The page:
During his speech, Gordon pointed to efforts to capture carbon, wind and solar energy, forest management, nuclear energy and hydro and geothermal technology as solutions to reducing carbon output.
Gordon said that carbon negative doesn’t mean walking away from the fossil fuels industry; rather, it’s using better technology to reduce overall carbon output. He gave an example of forest management, where a failure to remove fallen dead trees could lead to a forest fire, which would result in a massive carbon output.
“When I say carbon negative, I mean we can do something about carbon dioxide emissions going into the atmosphere,” Gordon said.
Gordon has also been a vocal proponent of carbon capture and carbon sequestration, efforts he believes can significantly reduce Wyoming’s carbon footprint. Bear said even those efforts will increase the cost of coal.
Gordon said that by reinventing and rethinking traditional energy, Wyoming can use technology in a way where it will continue to benefit from these industries in a more environmentally friendly way that continues to provide jobs.
“It’s (carbon negative) not the term to put anyone out of business, it is in fact just saying the technology can get better,” Gordon said. “And if we talked honestly about energy future, we should talk about the entire spectrum of energy sources.”
‘Based On Assumptions’
Traditional fossil fuels, and particularly coal, have generally been on a downward trajectory over the last 10-15 years. Gordon believes by finding new uses for coal such as a University of Wyoming program studying its use for asphalt, which he said results in 1/3 less carbon footprint, it will keep these industries alive.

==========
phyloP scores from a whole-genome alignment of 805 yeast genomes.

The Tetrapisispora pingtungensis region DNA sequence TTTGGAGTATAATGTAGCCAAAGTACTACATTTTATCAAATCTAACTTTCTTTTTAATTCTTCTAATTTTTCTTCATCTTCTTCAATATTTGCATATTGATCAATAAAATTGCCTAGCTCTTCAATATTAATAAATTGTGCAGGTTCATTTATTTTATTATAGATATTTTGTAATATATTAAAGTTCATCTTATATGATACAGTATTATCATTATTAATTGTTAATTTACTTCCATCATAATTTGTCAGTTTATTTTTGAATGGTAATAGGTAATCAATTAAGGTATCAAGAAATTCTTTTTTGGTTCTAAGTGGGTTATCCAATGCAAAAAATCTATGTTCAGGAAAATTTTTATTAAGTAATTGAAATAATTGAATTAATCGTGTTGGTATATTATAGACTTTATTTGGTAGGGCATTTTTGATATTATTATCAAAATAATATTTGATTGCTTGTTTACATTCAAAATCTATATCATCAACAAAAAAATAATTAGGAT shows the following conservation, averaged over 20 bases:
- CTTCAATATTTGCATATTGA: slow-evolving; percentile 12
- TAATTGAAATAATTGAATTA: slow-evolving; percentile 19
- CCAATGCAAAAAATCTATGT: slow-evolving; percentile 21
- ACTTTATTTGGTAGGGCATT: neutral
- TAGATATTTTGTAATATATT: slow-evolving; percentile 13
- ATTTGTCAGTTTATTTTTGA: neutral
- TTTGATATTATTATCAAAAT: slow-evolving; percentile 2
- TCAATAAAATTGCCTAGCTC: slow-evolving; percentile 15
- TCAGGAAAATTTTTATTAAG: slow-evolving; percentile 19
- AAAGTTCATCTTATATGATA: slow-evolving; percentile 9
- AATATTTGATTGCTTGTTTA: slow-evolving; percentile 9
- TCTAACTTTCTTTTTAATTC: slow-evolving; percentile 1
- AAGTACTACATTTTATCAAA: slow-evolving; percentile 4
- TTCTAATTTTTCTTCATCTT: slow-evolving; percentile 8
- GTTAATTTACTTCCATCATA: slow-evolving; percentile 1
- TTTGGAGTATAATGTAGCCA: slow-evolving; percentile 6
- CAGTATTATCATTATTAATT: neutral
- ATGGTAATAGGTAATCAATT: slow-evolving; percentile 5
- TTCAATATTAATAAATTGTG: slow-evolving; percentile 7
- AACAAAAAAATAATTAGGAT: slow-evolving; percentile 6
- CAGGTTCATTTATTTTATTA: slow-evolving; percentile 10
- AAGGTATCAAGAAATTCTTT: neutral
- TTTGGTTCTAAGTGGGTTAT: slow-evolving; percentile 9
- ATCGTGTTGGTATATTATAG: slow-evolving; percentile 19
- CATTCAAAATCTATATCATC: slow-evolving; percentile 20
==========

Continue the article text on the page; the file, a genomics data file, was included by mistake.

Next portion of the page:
Bear believes the traditional narrative about climate change science is an “assumptive” that should not be supported by the governor.
“He should not be making comments that are based on assumptions that man-made CO2 is warming the climate,” Bear said.
Bear said if climate change is man-made, people should be focusing on solutions that create a lower carbon output than building solar panels, wind turbines and electric batteries — all sources that still result in a substantial carbon output.
Gordon agrees that there needs to be more transparency on this front.
“The idea that we’re carbon neutral by somehow building renewables is not an honest idea,” Gordon said.
The Freedom Caucus also takes issue with Gordon making his comments at Harvard University.
Harvard has been criticized by many conservatives in recent months for free speech issues on its campus and for a number of student groups at the school blaming Israel for Hamas terrorists attacking the country earlier this month.
The Freedom Caucus specifically cited the latter as a rise in antisemitism on the campus.
Gordon said the discussion was narrowly focused and didn’t touch on that issue. If it had, the governor said he would have firmly spoken against Hamas.
“I would’ve said I stand by Israel. That is something I’ve said over and over again,” Gordon said.
Gordon said it’s particularly important to speak at a school like Harvard to fight misinformation about energy and bring a Wyoming-focused message to a demographic that doesn’t regularly hear it. He said he gave a similar message at the Conservative Climate Summit in Utah last month.
“I think Wyoming has got a terrific approach to pretty much energy, environmentalism, the way we approach conservation, what we do for ag,” Gordon said. “I’m happy to pridefully talk about what we do in Wyoming.”
Bear said although he appreciates that Gordon advocated for coal and oil during his talk, he doesn’t believe the governor did an adequate job explaining to the audience that the U.S. cannot isolate itself from Chinese competition.
“The world doesn’t have glass walls,” Bear said.
Michael Pearlman, a spokesperson for Gordon, said the governor had been asked to speak at the Harvard event about four months ago. Typically, when a state official in Wyoming attends an out-of-state event in their official capacity it is paid with state money.
Gordon said he also met with some Wyoming students attending the school and a conservative caucus group there, a presence he finds important.
“Conservative philosophy is something we need to have everywhere in our country and free speech should never be stifled for a conservative audience,” Gordon said.
In addition to his talk on decarbonization and energy, the governor also discussed housing and rural economic development.
Leo Wolfson can be reached at Leo@CowboyStateDaily.com.